Thursday, May 10, 2007

Thankful Thursday #4

The Mentor: Susan Kasson Sloan, jewelry artist and teacher.

The Lesson Learned: Ask for guidance from someone who knows.

In 2003 I took a two week workshop at Haystack Mountain School of Crafts with epoxy resin artist extraordinaire Susan Kasson Sloan. Not only was the workshop life changing in terms of my work and the introduction and development of the epoxy techniques I employ in my work to this day, but also because it was my first real experience with something crucial to my business… establishing my prices.

It was the last day of the workshop and there was a school wide "exhibition" held throughout each craft department, exemplifying the fruits of our labor - two weeks worth of uninterrupted, focused devotion to our various crafts. During the exhibition, I was approached by a woman interested in purchasing (GASP!) one of the bracelets I had made (the very first of the eye bracelets, Eyes in Line)…

I was caught off guard for a couple reasons. One: I was dumbfounded that I had an opportunity to actually make money at a workshop I had barely scraped together enough money to take, and two: because I had absolutely NO IDEA what to charge her!

…Susan to the rescue! Susan was/is amazing, as an artist and a teacher. She keeps it real and is so confident, and accessible and easy to talk to. She taught me more in those two weeks than most of my college professors did in four years. When I told her someone was interested in one of my pieces and asked her what I should charge, she was very frank and did not hesitate at all with what she thought the bracelet was worth. Ultimately, I have no idea how she came up with that number but I suspect like most of us, she used a completely arbitrary pricing system and chose the number roughly based on my level of experience, the originality of the design and, well, other completely random factors. Regardless, it was a starting point for me. I quoted the woman the price Susan suggested and without hesitation she wrote me a check. From then on, I had my price point. I knew the approximate amount I should charge for a bracelet based on the advice of someone who knew the field. And thus my pricing structure began.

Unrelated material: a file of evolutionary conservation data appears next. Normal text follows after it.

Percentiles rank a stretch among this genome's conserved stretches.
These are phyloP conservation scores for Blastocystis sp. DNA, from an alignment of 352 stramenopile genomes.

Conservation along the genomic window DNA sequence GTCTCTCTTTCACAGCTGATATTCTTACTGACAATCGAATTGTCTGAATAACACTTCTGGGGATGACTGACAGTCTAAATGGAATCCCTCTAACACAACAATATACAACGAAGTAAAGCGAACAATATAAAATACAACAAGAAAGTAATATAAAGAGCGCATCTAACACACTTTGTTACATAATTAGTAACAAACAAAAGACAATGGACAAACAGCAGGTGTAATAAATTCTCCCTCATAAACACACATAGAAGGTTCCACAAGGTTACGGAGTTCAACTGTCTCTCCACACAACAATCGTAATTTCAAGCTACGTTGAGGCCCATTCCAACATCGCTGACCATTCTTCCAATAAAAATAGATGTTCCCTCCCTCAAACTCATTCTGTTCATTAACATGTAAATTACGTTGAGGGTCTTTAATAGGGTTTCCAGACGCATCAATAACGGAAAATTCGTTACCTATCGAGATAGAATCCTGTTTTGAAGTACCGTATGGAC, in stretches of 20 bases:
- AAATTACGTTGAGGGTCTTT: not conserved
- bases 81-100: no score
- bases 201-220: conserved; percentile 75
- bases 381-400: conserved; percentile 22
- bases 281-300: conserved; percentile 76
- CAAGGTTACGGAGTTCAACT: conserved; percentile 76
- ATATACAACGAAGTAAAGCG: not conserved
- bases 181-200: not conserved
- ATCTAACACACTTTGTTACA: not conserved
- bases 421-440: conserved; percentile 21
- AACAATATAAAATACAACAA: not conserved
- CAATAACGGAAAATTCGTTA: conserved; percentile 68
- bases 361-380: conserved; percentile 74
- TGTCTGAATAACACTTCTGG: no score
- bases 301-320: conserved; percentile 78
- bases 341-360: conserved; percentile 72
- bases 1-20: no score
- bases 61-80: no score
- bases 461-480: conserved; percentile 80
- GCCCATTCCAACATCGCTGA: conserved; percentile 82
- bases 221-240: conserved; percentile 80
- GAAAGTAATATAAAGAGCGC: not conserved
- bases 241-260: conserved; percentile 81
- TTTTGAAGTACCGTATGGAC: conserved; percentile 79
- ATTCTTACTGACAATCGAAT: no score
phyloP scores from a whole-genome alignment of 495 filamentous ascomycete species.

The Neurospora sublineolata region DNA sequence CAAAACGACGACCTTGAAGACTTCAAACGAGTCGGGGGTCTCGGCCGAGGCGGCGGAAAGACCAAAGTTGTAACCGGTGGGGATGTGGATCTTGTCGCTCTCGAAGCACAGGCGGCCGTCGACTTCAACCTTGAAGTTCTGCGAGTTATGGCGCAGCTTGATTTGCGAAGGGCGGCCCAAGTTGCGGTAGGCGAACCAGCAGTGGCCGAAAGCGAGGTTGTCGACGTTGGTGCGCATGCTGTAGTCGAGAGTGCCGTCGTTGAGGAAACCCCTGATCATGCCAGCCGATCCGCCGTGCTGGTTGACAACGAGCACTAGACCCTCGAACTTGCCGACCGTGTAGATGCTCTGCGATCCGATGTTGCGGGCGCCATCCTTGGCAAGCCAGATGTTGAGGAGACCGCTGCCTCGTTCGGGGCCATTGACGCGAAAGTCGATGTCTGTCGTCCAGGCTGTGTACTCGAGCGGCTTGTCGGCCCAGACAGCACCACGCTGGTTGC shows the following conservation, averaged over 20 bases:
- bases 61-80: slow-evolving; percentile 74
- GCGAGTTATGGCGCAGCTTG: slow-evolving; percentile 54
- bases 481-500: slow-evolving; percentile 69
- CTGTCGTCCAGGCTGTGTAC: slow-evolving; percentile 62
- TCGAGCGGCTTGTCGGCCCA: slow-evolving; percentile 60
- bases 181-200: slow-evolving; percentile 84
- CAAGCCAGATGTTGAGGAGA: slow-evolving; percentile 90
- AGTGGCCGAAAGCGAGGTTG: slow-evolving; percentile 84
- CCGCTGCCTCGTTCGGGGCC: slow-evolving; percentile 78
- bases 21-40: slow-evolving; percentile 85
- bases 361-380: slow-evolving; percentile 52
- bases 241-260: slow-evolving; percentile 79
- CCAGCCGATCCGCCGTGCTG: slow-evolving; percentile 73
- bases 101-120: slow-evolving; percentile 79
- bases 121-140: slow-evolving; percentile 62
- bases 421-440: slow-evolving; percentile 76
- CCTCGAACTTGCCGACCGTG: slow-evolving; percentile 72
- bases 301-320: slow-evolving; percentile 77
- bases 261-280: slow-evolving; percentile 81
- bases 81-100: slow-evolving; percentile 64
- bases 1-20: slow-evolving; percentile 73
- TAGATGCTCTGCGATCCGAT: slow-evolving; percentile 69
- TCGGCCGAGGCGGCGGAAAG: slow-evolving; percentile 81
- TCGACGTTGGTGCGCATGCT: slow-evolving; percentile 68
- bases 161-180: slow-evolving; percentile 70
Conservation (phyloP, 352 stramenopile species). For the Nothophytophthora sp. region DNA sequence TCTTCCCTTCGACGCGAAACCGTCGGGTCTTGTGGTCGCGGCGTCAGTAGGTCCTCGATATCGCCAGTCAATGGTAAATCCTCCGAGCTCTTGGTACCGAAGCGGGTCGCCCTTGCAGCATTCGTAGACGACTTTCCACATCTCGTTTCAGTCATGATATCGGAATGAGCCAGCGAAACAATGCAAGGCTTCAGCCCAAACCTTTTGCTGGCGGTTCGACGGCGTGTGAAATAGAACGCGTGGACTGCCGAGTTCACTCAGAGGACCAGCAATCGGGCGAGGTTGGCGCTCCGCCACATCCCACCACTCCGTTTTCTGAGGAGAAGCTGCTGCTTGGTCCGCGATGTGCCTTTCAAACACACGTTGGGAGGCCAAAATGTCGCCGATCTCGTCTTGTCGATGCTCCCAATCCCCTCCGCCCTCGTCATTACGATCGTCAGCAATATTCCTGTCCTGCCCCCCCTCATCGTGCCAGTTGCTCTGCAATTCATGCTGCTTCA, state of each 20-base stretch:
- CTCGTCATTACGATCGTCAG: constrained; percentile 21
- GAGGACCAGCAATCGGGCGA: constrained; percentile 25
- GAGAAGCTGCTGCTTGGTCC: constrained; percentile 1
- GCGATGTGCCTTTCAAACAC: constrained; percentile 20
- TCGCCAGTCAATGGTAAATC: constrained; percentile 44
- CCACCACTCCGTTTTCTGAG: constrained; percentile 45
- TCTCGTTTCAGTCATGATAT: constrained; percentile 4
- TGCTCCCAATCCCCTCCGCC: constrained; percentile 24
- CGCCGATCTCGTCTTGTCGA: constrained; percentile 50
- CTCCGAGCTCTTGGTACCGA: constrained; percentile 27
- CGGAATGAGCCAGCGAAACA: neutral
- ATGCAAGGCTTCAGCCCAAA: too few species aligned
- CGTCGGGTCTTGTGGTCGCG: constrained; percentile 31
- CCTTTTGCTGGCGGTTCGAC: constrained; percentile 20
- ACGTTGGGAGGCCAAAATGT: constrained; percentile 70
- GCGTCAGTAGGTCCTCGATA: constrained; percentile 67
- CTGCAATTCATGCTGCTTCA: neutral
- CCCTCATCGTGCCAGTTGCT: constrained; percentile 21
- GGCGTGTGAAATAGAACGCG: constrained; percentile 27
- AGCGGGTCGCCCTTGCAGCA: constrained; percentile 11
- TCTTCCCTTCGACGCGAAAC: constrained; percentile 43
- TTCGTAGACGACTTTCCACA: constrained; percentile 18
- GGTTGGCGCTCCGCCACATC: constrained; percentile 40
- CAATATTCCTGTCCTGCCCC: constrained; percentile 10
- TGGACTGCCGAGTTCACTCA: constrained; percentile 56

It's changed quite a bit since then, but if I hadn't asked someone who has had more experience with pricing jewelry art I would've been clueless as to where to begin and I might have been all over the place, either charging too much or too little. Pricing can be one of the most difficult tasks, but once you get to a place where you know the general range for which your work will sell it starts to feel a little less daunting. Art is worth what someone will pay for it after all. So thank you Susan, for your help in getting me started, in more ways than one.

(Susan came to my first big exhibition opening in 2004 at Julie Artisan's Gallery in NYC and brought me a Barbie doll as a gift - too sweet!)

1 comment:

pal said...

Can't wait for the Etsy shop!